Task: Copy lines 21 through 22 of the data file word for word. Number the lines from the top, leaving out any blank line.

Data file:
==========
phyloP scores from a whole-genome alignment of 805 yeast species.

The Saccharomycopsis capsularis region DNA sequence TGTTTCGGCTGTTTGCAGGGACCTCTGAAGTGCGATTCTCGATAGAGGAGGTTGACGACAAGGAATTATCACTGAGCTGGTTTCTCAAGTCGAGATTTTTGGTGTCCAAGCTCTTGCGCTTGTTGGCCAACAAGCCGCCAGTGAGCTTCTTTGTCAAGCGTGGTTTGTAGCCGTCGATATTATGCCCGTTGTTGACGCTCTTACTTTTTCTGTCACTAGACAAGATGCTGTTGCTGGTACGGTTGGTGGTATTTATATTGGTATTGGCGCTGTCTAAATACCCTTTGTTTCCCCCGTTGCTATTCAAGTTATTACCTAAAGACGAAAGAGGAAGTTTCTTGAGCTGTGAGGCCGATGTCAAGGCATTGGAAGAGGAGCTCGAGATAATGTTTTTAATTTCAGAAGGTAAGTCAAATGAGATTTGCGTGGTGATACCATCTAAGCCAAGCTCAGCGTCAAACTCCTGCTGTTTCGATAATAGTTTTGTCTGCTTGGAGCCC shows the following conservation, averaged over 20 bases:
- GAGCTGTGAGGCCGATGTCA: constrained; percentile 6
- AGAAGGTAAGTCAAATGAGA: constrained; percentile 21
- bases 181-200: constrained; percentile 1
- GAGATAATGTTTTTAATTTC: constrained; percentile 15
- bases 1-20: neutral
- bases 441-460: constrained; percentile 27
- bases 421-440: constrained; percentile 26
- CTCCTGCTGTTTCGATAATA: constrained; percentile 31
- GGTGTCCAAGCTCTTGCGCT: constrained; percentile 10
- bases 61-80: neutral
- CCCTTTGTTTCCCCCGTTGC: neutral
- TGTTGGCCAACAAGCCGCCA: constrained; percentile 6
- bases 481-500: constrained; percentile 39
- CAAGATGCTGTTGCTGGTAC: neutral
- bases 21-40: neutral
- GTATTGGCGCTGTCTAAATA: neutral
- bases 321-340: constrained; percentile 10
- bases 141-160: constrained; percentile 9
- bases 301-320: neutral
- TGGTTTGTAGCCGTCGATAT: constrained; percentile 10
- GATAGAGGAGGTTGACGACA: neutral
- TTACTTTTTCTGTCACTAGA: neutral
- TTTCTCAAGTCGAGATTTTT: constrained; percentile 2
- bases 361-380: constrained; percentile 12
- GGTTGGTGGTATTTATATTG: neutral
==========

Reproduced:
- bases 301-320: neutral
- TGGTTTGTAGCCGTCGATAT: constrained; percentile 10